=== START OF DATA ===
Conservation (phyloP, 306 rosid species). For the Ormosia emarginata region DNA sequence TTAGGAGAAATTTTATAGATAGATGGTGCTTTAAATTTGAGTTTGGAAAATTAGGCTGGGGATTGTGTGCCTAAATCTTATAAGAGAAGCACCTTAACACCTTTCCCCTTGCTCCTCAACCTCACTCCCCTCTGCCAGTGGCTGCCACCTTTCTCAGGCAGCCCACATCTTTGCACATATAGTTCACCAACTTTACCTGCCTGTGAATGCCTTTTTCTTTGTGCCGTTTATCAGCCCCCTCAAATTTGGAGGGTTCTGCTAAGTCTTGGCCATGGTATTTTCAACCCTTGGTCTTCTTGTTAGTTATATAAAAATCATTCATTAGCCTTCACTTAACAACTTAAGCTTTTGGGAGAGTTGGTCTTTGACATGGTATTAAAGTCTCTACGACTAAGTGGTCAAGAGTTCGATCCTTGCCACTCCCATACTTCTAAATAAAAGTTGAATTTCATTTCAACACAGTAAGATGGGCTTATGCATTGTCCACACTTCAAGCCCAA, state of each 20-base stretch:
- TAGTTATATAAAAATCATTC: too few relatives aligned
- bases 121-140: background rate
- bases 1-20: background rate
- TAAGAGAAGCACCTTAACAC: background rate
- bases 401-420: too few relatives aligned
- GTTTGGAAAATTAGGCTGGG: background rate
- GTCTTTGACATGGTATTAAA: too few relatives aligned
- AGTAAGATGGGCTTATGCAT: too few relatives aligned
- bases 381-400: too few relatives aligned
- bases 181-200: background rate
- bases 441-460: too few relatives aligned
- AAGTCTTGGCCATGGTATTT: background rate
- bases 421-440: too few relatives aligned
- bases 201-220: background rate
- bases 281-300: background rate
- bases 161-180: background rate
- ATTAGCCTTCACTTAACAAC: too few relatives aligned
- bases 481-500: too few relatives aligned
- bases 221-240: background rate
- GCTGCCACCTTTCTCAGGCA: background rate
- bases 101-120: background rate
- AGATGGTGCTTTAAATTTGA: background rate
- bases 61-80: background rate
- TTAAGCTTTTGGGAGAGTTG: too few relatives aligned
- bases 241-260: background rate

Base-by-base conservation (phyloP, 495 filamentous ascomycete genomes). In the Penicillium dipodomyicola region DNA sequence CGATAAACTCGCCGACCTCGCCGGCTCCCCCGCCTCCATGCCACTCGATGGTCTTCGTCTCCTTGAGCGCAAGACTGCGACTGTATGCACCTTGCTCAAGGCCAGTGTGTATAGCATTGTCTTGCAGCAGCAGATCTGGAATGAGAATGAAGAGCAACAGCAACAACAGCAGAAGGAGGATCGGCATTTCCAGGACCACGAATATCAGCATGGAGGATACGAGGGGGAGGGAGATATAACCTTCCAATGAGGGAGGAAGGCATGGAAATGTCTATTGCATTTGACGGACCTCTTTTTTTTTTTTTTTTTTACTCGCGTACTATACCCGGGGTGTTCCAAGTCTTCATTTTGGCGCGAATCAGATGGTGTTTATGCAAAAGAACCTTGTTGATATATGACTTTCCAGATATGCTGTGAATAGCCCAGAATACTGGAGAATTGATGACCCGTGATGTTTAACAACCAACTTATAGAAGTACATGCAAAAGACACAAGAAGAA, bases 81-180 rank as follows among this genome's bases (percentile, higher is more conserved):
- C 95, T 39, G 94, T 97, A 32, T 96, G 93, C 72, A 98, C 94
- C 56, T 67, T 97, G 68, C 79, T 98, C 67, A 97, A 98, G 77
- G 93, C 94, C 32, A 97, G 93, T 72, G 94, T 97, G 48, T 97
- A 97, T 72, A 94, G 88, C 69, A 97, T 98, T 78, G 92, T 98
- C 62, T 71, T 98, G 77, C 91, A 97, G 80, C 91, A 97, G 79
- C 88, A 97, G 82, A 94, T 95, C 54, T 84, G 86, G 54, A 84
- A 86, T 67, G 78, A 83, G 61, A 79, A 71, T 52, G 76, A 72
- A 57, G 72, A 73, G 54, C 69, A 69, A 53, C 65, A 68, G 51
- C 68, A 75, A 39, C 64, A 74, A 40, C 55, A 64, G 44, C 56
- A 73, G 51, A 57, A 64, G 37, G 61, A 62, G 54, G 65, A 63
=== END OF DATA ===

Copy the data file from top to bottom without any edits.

Conservation (phyloP, 306 rosid species). For the Ormosia emarginata region DNA sequence TTAGGAGAAATTTTATAGATAGATGGTGCTTTAAATTTGAGTTTGGAAAATTAGGCTGGGGATTGTGTGCCTAAATCTTATAAGAGAAGCACCTTAACACCTTTCCCCTTGCTCCTCAACCTCACTCCCCTCTGCCAGTGGCTGCCACCTTTCTCAGGCAGCCCACATCTTTGCACATATAGTTCACCAACTTTACCTGCCTGTGAATGCCTTTTTCTTTGTGCCGTTTATCAGCCCCCTCAAATTTGGAGGGTTCTGCTAAGTCTTGGCCATGGTATTTTCAACCCTTGGTCTTCTTGTTAGTTATATAAAAATCATTCATTAGCCTTCACTTAACAACTTAAGCTTTTGGGAGAGTTGGTCTTTGACATGGTATTAAAGTCTCTACGACTAAGTGGTCAAGAGTTCGATCCTTGCCACTCCCATACTTCTAAATAAAAGTTGAATTTCATTTCAACACAGTAAGATGGGCTTATGCATTGTCCACACTTCAAGCCCAA, state of each 20-base stretch:
- TAGTTATATAAAAATCATTC: too few relatives aligned
- bases 121-140: background rate
- bases 1-20: background rate
- TAAGAGAAGCACCTTAACAC: background rate
- bases 401-420: too few relatives aligned
- GTTTGGAAAATTAGGCTGGG: background rate
- GTCTTTGACATGGTATTAAA: too few relatives aligned
- AGTAAGATGGGCTTATGCAT: too few relatives aligned
- bases 381-400: too few relatives aligned
- bases 181-200: background rate
- bases 441-460: too few relatives aligned
- AAGTCTTGGCCATGGTATTT: background rate
- bases 421-440: too few relatives aligned
- bases 201-220: background rate
- bases 281-300: background rate
- bases 161-180: background rate
- ATTAGCCTTCACTTAACAAC: too few relatives aligned
- bases 481-500: too few relatives aligned
- bases 221-240: background rate
- GCTGCCACCTTTCTCAGGCA: background rate
- bases 101-120: background rate
- AGATGGTGCTTTAAATTTGA: background rate
- bases 61-80: background rate
- TTAAGCTTTTGGGAGAGTTG: too few relatives aligned
- bases 241-260: background rate

Base-by-base conservation (phyloP, 495 filamentous ascomycete genomes). In the Penicillium dipodomyicola region DNA sequence CGATAAACTCGCCGACCTCGCCGGCTCCCCCGCCTCCATGCCACTCGATGGTCTTCGTCTCCTTGAGCGCAAGACTGCGACTGTATGCACCTTGCTCAAGGCCAGTGTGTATAGCATTGTCTTGCAGCAGCAGATCTGGAATGAGAATGAAGAGCAACAGCAACAACAGCAGAAGGAGGATCGGCATTTCCAGGACCACGAATATCAGCATGGAGGATACGAGGGGGAGGGAGATATAACCTTCCAATGAGGGAGGAAGGCATGGAAATGTCTATTGCATTTGACGGACCTCTTTTTTTTTTTTTTTTTTACTCGCGTACTATACCCGGGGTGTTCCAAGTCTTCATTTTGGCGCGAATCAGATGGTGTTTATGCAAAAGAACCTTGTTGATATATGACTTTCCAGATATGCTGTGAATAGCCCAGAATACTGGAGAATTGATGACCCGTGATGTTTAACAACCAACTTATAGAAGTACATGCAAAAGACACAAGAAGAA, bases 81-180 rank as follows among this genome's bases (percentile, higher is more conserved):
- C 95, T 39, G 94, T 97, A 32, T 96, G 93, C 72, A 98, C 94
- C 56, T 67, T 97, G 68, C 79, T 98, C 67, A 97, A 98, G 77
- G 93, C 94, C 32, A 97, G 93, T 72, G 94, T 97, G 48, T 97
- A 97, T 72, A 94, G 88, C 69, A 97, T 98, T 78, G 92, T 98
- C 62, T 71, T 98, G 77, C 91, A 97, G 80, C 91, A 97, G 79
- C 88, A 97, G 82, A 94, T 95, C 54, T 84, G 86, G 54, A 84
- A 86, T 67, G 78, A 83, G 61, A 79, A 71, T 52, G 76, A 72
- A 57, G 72, A 73, G 54, C 69, A 69, A 53, C 65, A 68, G 51
- C 68, A 75, A 39, C 64, A 74, A 40, C 55, A 64, G 44, C 56
- A 73, G 51, A 57, A 64, G 37, G 61, A 62, G 54, G 65, A 63